Speaking Wednesday at the 39th annual Regional Airline Association Convention in St. Louis, Republic Airways CEO Bryan Bedford called for a fundamental shift in the “model” on which pilot unions negotiate for compensation, characterizing the imbalance of pay between first officers and captains as irrational and counterproductive. Recently suffering a failure to reach an agreement with its Teamsters-represented pilots, Republic offered a 30-percent raise for new-hire first officers and as much as 50 percent for more senior copilots, said Bedford. Still, the pilots refused the offer, leaving Bedford in a precarious position as his company tries to avoid grounding more regional jets to cope with a shortage of qualified applicants for right-seat positions.
“[The] economics tend to get reallocated in the collective bargaining process to the left-seat pilots and essentially the message sent back to the first officers is you’ve got to pay your dues,” said Bedford. “I don’t think that model works and perhaps the next regional that figures out how to better rationalize pay between the two seats will be one of the winners in the future.”
Although Republic’s decision to park 27 small Embraer jets satisfied its need to account for the shortage of pilots this year, said Bedford, 2015 and 2016 could prove just as challenging, particularly if nothing changes in terms of the new legislation requiring ATP certificates for first officers. Asked to characterize the tenor of discussions between RAA board members and FAA Administrator Michael Huerta over revisiting an advisory rulemaking committee’s (ARC) recommendations before the rule took effect, Bedford reported some progress but he appeared less than wholly encouraged. “I’d characterize it as better today than meetings that we had even as recently as early February,” said Bedford. “I think there is a growing recognition that there is a problem, where back in February there was no recognition that there was a problem. There’s still a concern as to who owns the problem and who can fix the problem.”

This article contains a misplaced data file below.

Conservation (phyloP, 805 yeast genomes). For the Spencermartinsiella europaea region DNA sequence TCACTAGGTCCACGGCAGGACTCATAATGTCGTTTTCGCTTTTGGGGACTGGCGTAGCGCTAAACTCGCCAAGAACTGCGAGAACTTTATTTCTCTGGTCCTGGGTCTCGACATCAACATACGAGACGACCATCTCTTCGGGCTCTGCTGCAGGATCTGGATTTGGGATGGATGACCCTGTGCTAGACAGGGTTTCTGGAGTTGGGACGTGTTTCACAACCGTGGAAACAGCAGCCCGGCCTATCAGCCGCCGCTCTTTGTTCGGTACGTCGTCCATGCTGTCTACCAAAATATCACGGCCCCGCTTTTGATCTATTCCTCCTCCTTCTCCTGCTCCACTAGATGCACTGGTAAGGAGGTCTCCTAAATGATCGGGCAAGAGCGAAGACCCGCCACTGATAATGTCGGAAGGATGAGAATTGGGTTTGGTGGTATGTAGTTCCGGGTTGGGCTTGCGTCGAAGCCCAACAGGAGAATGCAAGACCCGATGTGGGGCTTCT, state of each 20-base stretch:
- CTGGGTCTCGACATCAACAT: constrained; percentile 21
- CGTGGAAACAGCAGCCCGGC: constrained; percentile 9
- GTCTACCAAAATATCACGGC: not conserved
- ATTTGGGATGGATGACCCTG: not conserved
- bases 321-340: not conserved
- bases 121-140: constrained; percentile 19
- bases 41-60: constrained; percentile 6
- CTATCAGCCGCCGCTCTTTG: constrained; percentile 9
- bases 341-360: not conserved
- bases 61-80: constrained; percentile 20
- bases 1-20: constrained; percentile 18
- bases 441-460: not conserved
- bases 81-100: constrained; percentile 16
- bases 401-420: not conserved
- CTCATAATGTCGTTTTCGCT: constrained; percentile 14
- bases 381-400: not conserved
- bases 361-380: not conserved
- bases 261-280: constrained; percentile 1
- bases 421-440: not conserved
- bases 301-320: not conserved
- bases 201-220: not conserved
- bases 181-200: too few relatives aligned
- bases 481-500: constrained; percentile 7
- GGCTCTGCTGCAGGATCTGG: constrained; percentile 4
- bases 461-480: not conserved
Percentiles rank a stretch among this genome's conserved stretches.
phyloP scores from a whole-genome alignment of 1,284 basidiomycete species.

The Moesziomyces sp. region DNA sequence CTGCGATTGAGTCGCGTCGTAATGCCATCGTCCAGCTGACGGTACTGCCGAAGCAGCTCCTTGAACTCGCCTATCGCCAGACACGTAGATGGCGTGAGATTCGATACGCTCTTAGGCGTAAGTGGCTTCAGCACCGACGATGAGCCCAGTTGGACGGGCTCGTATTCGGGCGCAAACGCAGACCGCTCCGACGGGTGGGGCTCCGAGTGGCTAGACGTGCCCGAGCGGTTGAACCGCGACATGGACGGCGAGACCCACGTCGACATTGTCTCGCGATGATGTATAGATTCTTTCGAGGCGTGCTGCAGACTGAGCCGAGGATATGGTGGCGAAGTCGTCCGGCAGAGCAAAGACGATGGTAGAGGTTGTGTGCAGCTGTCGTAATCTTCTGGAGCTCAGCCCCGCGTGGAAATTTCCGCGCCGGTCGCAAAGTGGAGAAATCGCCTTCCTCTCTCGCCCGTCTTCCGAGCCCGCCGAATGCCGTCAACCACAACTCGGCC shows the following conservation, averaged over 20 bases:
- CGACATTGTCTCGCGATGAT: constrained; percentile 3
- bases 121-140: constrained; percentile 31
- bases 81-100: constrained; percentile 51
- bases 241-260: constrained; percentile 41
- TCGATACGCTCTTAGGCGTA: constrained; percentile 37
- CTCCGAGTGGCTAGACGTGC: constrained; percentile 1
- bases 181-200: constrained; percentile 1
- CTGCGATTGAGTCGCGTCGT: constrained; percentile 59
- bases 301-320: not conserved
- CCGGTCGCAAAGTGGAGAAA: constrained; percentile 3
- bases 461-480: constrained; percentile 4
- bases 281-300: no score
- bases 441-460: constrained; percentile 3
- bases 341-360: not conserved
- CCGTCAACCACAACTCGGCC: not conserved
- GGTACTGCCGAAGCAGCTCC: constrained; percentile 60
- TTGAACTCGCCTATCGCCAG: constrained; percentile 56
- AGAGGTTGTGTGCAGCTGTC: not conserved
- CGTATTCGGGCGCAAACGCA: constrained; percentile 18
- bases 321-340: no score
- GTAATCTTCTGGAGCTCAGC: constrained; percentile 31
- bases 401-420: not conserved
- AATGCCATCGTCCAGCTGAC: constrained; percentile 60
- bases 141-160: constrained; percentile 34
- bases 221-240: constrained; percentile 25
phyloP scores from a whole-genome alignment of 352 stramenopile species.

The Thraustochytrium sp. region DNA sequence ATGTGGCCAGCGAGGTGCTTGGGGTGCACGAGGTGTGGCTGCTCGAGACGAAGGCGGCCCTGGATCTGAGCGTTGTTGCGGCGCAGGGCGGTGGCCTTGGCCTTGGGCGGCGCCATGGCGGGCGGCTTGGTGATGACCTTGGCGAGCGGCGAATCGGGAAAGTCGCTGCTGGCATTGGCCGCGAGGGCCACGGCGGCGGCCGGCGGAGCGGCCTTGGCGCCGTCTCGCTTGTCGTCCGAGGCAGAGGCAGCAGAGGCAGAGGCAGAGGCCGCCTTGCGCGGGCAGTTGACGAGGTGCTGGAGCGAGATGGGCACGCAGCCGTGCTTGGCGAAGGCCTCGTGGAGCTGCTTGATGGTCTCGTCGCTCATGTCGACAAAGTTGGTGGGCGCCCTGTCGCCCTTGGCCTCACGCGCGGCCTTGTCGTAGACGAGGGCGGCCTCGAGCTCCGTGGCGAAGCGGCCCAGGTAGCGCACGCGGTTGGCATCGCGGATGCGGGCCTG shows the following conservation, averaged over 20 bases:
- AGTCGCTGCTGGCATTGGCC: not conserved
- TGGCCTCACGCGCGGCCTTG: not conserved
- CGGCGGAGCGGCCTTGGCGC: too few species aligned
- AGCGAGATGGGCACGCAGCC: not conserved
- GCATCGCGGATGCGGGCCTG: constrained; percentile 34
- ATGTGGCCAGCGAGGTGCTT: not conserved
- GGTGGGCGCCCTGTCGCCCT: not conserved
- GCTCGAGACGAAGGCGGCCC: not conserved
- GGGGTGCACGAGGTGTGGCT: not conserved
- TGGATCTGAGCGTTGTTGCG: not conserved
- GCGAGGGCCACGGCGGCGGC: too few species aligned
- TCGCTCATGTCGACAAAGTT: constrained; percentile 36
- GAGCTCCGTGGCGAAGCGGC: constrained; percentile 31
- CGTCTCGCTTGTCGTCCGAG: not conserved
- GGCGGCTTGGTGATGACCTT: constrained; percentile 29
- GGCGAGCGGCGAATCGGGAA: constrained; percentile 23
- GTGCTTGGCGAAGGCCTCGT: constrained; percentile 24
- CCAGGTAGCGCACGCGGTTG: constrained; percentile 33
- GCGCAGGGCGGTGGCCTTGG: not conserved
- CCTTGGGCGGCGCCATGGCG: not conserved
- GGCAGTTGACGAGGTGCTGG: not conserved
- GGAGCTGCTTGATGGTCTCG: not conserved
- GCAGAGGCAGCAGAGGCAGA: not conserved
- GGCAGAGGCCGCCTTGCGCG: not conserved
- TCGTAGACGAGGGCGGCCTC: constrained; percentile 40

In Bedford’s estimation the solution to the short-term part of the dilemma lies with Congress and its willingness to urge the FAA to implement the ARC’s recommendations. Second, he said, the RAA wants a “rethink” of what Bedford considers a misinterpretation of the term academic training. “That very narrow prescriptive definition that the FAA has taken we don’t think is consistent with the broader, ‘hey, lets recognize structured training—academic training—as opposed to unstructured, just going around flying, wherever that may be,’” he explained.
Finally, the long-term solution must involve addressing economic realities. “I think the regional airline industry owns a piece of that, I think the major airline industry owns a piece of that, and we’re going to have to figure out a way to make it a more economically viable career option for people,” he concluded.